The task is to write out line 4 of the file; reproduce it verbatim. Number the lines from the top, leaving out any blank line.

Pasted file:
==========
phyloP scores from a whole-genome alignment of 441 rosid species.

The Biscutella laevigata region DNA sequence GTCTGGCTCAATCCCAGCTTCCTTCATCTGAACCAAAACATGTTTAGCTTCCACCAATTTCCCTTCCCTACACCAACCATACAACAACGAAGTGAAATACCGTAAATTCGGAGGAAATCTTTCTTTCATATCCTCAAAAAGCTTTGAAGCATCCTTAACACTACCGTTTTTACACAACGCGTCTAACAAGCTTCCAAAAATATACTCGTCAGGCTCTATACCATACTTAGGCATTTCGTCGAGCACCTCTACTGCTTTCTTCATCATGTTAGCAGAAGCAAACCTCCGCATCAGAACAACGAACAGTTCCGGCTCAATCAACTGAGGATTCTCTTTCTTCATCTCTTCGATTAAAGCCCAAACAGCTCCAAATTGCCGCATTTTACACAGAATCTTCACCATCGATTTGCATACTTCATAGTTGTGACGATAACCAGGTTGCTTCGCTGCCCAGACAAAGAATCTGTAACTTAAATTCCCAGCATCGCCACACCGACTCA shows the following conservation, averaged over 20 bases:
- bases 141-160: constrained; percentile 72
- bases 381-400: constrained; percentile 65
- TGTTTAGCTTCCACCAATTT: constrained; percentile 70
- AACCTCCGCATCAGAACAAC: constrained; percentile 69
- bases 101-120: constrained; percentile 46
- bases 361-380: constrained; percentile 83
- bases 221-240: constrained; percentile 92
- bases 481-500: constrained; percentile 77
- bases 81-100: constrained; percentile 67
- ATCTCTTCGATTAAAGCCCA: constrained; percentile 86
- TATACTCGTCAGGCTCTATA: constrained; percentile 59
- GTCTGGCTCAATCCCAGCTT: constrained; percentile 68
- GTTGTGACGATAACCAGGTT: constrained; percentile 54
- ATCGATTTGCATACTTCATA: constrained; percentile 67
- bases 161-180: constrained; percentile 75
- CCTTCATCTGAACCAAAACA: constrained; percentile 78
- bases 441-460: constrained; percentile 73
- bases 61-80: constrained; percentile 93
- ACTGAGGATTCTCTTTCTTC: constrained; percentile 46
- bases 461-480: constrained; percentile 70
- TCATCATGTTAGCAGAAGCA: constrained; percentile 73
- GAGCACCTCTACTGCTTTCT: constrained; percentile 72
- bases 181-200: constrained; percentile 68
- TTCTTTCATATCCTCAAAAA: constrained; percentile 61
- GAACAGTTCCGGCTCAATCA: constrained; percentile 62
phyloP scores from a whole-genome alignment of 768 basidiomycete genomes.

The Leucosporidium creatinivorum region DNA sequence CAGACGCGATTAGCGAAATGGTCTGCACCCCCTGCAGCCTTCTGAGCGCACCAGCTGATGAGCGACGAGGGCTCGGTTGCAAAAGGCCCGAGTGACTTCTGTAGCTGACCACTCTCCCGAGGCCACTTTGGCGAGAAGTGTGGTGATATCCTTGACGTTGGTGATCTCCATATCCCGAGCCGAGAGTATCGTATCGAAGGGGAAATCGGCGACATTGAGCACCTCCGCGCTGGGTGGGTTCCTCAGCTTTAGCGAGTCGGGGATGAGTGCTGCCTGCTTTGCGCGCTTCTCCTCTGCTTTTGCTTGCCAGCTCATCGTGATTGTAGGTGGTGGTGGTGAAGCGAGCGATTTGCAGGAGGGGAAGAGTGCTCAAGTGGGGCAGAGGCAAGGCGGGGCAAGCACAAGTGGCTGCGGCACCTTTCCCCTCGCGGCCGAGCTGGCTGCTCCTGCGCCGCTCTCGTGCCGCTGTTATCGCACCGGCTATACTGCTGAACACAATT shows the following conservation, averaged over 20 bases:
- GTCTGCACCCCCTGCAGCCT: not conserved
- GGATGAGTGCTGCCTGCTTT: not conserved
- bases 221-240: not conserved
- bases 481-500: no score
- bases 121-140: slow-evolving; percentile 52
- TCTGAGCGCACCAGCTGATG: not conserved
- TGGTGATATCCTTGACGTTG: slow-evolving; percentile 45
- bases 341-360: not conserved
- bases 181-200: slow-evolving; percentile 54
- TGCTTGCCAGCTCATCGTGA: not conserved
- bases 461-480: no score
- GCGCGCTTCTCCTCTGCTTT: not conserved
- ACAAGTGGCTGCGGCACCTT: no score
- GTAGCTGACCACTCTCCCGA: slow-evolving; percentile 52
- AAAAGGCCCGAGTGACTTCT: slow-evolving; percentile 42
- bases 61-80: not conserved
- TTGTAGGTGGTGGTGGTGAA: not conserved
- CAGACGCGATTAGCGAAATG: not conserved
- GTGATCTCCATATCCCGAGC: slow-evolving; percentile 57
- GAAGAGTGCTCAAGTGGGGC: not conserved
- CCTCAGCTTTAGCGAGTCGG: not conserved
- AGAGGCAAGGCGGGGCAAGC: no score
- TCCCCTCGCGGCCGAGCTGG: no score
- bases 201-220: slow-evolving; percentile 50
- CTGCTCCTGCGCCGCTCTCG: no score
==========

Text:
- bases 381-400: constrained; percentile 65